Did huge career pressures aid astronaut's undoing?

 作者:倪肤和     |      日期:2018-01-18 06:02:10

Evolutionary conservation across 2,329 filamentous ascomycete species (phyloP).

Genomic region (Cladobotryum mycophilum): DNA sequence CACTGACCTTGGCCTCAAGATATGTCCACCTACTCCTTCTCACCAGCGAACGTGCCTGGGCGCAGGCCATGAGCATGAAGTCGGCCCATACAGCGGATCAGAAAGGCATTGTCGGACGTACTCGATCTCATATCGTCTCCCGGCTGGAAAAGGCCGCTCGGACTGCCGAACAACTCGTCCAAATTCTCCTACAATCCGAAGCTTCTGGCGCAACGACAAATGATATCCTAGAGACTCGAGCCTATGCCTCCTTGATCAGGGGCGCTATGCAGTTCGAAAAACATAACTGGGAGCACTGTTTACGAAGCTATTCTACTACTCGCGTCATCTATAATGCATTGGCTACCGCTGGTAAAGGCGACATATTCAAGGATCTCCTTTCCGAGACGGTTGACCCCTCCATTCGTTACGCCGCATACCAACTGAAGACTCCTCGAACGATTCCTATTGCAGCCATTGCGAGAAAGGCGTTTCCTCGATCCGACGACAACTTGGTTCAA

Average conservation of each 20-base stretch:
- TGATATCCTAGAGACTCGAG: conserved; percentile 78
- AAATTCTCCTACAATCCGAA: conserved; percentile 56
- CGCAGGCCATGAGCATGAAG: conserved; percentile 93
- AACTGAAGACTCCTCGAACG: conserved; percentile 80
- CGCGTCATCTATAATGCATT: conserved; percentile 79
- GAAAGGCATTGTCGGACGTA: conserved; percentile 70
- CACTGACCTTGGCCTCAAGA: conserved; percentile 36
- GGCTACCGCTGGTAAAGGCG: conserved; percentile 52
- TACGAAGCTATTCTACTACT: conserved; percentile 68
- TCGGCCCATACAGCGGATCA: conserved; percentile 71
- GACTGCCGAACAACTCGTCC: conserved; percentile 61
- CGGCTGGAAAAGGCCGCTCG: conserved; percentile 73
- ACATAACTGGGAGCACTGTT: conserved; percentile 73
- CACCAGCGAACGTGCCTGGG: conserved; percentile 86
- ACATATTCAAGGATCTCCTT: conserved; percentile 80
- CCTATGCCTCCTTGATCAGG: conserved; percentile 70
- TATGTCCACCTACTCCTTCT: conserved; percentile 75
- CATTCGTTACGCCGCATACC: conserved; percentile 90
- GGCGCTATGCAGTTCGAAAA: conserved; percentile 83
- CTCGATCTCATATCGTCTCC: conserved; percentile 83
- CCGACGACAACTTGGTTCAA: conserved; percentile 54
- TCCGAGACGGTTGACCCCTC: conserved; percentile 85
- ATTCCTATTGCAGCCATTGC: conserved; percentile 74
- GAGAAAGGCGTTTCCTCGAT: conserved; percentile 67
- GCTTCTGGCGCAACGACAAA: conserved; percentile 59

By Kathleen M Wong (Image: NASA) US astronaut Lisa Nowak’s fall from grace – she is accused of trying to kidnap and kill a woman she considered a rival for the affections of a fellow astronaut – has raised a plethora of unanswered questions from a shocked public. Chief among them: how someone who passed the stringent psychological screening required to become an astronaut could have snapped like this. But scientists aren’t nearly as shocked as the general public. “It doesn’t surprise me that this might happen occasionally,” says psychiatrist Nick Kanas of the University of California in San Francisco, US, who studies astronaut behaviour on long-term space flights. NASA takes medical histories to screen for psychiatric problems that tend to run in families, such as bipolar disorder and schizophrenia. But no battery of tests will reveal how well astronauts will cope with the ups and downs of daily life. “Astronauts are very capable people, among the stars of our society. But they have changes in their lives, have issues with their spouses and kids just like you and I might,” Kanas says. “They might be superhuman in their jobs, but not in terms of relationships and their potential for emotional problems.” Indeed, Nowak and her husband of 19 years separated a few weeks ago, according to a statement released by her family. The statement added, “These alleged events are completely out of character and have come as a tremendous shock to our family”. Ironically, some of the qualities and requirements to produce a capable astronaut may have played some role in stoking Nowak’s obsession. Space training can require astronauts to be away from home and loved ones for many months at a time. The exercises often throw astronauts together in extreme conditions to test their performance under stress. Though they never flew together on a mission, records show Nowak and Oefelein they did attend the same survival training session in Canada in 2004. Most astronauts are relatively young and in excellent physical health, putting them in a demographic that is unusually sexually active. In addition, most have higher than average levels of education. “That often translates into higher levels of sexual activity and adventurousness,” says Ray Noonan, a professor of human sexuality affiliated with the State University of New York, US. Nowak holds a bachelor of science degree in aerospace engineering and a master’s degree in aeronautic engineering (see US astronaut Lisa Nowak: a short biography). The issue of sex among astronauts could become especially important on long-duration space missions, such as those planned for Mars. Researchers say it might provide a sense of normalcy in the isolated and confined environment of a space mission, but they also worry that jealousy or resentment could endanger the mission if the relationship went sour (see Out-of-this-world sex could jeopardise missions). When asked her opinion on the matter in 1998, Nowak told Reuters that men and women could refrain from romantic relationships because the excitement of setting foot on Mars would prevail over earthly desires. “We’re all professionals,” she said. The pressure of living up to the squeaky-clean image of an astronaut is also intense. That was particularly difficult in the early days of the space programme, when every astronaut was an instant celebrity. The spotlight harmed more than a few in its glare. Among them was Buzz Aldrin, who suffered through depression, alcoholism and a divorce after becoming the second man to set foot on the Moon. That spotlight has cooled as spaceflight has become more commonplace. Yet the pressure on astronauts to be upstanding role models remains sky-high. “This is a highly motivated group of people, so I don’t think it’s unusual to expect that they would want to conform to the role model image for the most part,” Noonan says. “Then again, when you have extreme situations, some people will crack,